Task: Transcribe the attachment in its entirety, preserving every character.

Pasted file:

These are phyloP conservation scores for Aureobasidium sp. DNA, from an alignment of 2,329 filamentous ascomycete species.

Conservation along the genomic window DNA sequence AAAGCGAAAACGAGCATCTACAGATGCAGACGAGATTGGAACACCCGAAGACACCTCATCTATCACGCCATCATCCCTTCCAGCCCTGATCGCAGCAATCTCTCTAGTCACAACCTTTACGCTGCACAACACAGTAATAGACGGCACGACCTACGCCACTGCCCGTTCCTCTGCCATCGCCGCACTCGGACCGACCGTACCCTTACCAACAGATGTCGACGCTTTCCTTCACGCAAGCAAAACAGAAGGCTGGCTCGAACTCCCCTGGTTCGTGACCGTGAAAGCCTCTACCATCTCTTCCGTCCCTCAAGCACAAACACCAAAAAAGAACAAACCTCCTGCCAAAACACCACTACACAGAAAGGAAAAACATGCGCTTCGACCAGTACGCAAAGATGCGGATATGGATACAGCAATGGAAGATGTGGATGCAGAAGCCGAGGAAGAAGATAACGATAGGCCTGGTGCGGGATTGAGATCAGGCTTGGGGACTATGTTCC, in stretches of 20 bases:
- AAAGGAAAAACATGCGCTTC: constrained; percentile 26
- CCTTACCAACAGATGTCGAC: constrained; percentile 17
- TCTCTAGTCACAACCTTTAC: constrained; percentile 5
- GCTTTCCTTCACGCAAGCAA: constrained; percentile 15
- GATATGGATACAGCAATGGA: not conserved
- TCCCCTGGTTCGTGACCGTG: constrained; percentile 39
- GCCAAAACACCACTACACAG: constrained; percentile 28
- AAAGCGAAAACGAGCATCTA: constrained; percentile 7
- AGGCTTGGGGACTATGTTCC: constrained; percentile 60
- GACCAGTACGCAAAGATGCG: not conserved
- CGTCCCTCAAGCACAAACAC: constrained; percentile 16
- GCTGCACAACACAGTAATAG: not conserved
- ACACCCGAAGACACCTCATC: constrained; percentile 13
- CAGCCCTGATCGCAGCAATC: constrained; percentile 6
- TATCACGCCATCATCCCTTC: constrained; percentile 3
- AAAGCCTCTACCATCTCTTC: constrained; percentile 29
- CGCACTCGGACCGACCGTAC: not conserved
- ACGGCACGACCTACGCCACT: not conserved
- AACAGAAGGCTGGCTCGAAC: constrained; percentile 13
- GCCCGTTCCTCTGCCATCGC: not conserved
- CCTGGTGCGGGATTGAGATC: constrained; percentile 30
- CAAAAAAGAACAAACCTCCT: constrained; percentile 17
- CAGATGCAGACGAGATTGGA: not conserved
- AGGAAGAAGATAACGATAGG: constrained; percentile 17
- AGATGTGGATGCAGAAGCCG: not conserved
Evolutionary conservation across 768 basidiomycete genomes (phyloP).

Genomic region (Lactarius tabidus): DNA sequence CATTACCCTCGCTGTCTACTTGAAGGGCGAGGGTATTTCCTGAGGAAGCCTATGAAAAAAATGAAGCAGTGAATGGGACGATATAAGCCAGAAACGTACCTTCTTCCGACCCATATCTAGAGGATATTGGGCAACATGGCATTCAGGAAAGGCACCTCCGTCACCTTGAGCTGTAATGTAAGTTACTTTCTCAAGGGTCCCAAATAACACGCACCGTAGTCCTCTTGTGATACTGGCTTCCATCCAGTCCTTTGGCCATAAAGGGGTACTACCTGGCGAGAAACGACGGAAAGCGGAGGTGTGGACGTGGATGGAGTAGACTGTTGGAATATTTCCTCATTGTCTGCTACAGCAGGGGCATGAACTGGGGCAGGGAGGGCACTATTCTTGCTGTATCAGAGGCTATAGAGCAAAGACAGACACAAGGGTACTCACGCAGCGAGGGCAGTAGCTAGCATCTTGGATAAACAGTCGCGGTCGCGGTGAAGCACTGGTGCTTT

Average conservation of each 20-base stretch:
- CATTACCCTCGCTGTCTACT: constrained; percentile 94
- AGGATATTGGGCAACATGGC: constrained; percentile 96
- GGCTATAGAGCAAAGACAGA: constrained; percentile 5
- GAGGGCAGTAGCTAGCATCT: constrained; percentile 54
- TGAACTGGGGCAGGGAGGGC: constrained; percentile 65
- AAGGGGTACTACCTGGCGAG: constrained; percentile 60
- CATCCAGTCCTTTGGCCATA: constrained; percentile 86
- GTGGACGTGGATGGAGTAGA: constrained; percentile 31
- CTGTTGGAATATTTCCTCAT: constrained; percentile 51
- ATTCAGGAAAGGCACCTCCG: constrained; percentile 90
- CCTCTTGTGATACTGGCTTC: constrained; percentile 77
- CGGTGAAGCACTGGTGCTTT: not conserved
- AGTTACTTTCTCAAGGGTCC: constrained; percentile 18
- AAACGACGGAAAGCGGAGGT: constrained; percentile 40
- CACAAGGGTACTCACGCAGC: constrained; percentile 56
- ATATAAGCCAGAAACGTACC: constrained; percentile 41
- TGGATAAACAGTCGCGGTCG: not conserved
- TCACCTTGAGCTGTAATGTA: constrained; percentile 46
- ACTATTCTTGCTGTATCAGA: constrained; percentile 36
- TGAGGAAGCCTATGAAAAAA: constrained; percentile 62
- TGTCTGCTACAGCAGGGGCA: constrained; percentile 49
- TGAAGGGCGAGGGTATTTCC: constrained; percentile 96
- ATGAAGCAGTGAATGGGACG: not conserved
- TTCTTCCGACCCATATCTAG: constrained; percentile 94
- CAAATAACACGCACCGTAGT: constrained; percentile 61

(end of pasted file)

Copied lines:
These are phyloP conservation scores for Aureobasidium sp. DNA, from an alignment of 2,329 filamentous ascomycete species.

Conservation along the genomic window DNA sequence AAAGCGAAAACGAGCATCTACAGATGCAGACGAGATTGGAACACCCGAAGACACCTCATCTATCACGCCATCATCCCTTCCAGCCCTGATCGCAGCAATCTCTCTAGTCACAACCTTTACGCTGCACAACACAGTAATAGACGGCACGACCTACGCCACTGCCCGTTCCTCTGCCATCGCCGCACTCGGACCGACCGTACCCTTACCAACAGATGTCGACGCTTTCCTTCACGCAAGCAAAACAGAAGGCTGGCTCGAACTCCCCTGGTTCGTGACCGTGAAAGCCTCTACCATCTCTTCCGTCCCTCAAGCACAAACACCAAAAAAGAACAAACCTCCTGCCAAAACACCACTACACAGAAAGGAAAAACATGCGCTTCGACCAGTACGCAAAGATGCGGATATGGATACAGCAATGGAAGATGTGGATGCAGAAGCCGAGGAAGAAGATAACGATAGGCCTGGTGCGGGATTGAGATCAGGCTTGGGGACTATGTTCC, in stretches of 20 bases:
- AAAGGAAAAACATGCGCTTC: constrained; percentile 26
- CCTTACCAACAGATGTCGAC: constrained; percentile 17
- TCTCTAGTCACAACCTTTAC: constrained; percentile 5
- GCTTTCCTTCACGCAAGCAA: constrained; percentile 15
- GATATGGATACAGCAATGGA: not conserved
- TCCCCTGGTTCGTGACCGTG: constrained; percentile 39
- GCCAAAACACCACTACACAG: constrained; percentile 28
- AAAGCGAAAACGAGCATCTA: constrained; percentile 7
- AGGCTTGGGGACTATGTTCC: constrained; percentile 60
- GACCAGTACGCAAAGATGCG: not conserved
- CGTCCCTCAAGCACAAACAC: constrained; percentile 16
- GCTGCACAACACAGTAATAG: not conserved
- ACACCCGAAGACACCTCATC: constrained; percentile 13
- CAGCCCTGATCGCAGCAATC: constrained; percentile 6
- TATCACGCCATCATCCCTTC: constrained; percentile 3
- AAAGCCTCTACCATCTCTTC: constrained; percentile 29
- CGCACTCGGACCGACCGTAC: not conserved
- ACGGCACGACCTACGCCACT: not conserved
- AACAGAAGGCTGGCTCGAAC: constrained; percentile 13
- GCCCGTTCCTCTGCCATCGC: not conserved
- CCTGGTGCGGGATTGAGATC: constrained; percentile 30
- CAAAAAAGAACAAACCTCCT: constrained; percentile 17
- CAGATGCAGACGAGATTGGA: not conserved
- AGGAAGAAGATAACGATAGG: constrained; percentile 17
- AGATGTGGATGCAGAAGCCG: not conserved
Evolutionary conservation across 768 basidiomycete genomes (phyloP).

Genomic region (Lactarius tabidus): DNA sequence CATTACCCTCGCTGTCTACTTGAAGGGCGAGGGTATTTCCTGAGGAAGCCTATGAAAAAAATGAAGCAGTGAATGGGACGATATAAGCCAGAAACGTACCTTCTTCCGACCCATATCTAGAGGATATTGGGCAACATGGCATTCAGGAAAGGCACCTCCGTCACCTTGAGCTGTAATGTAAGTTACTTTCTCAAGGGTCCCAAATAACACGCACCGTAGTCCTCTTGTGATACTGGCTTCCATCCAGTCCTTTGGCCATAAAGGGGTACTACCTGGCGAGAAACGACGGAAAGCGGAGGTGTGGACGTGGATGGAGTAGACTGTTGGAATATTTCCTCATTGTCTGCTACAGCAGGGGCATGAACTGGGGCAGGGAGGGCACTATTCTTGCTGTATCAGAGGCTATAGAGCAAAGACAGACACAAGGGTACTCACGCAGCGAGGGCAGTAGCTAGCATCTTGGATAAACAGTCGCGGTCGCGGTGAAGCACTGGTGCTTT

Average conservation of each 20-base stretch:
- CATTACCCTCGCTGTCTACT: constrained; percentile 94
- AGGATATTGGGCAACATGGC: constrained; percentile 96
- GGCTATAGAGCAAAGACAGA: constrained; percentile 5
- GAGGGCAGTAGCTAGCATCT: constrained; percentile 54
- TGAACTGGGGCAGGGAGGGC: constrained; percentile 65
- AAGGGGTACTACCTGGCGAG: constrained; percentile 60
- CATCCAGTCCTTTGGCCATA: constrained; percentile 86
- GTGGACGTGGATGGAGTAGA: constrained; percentile 31
- CTGTTGGAATATTTCCTCAT: constrained; percentile 51
- ATTCAGGAAAGGCACCTCCG: constrained; percentile 90
- CCTCTTGTGATACTGGCTTC: constrained; percentile 77
- CGGTGAAGCACTGGTGCTTT: not conserved
- AGTTACTTTCTCAAGGGTCC: constrained; percentile 18
- AAACGACGGAAAGCGGAGGT: constrained; percentile 40
- CACAAGGGTACTCACGCAGC: constrained; percentile 56
- ATATAAGCCAGAAACGTACC: constrained; percentile 41
- TGGATAAACAGTCGCGGTCG: not conserved
- TCACCTTGAGCTGTAATGTA: constrained; percentile 46
- ACTATTCTTGCTGTATCAGA: constrained; percentile 36
- TGAGGAAGCCTATGAAAAAA: constrained; percentile 62
- TGTCTGCTACAGCAGGGGCA: constrained; percentile 49
- TGAAGGGCGAGGGTATTTCC: constrained; percentile 96
- ATGAAGCAGTGAATGGGACG: not conserved
- TTCTTCCGACCCATATCTAG: constrained; percentile 94
- CAAATAACACGCACCGTAGT: constrained; percentile 61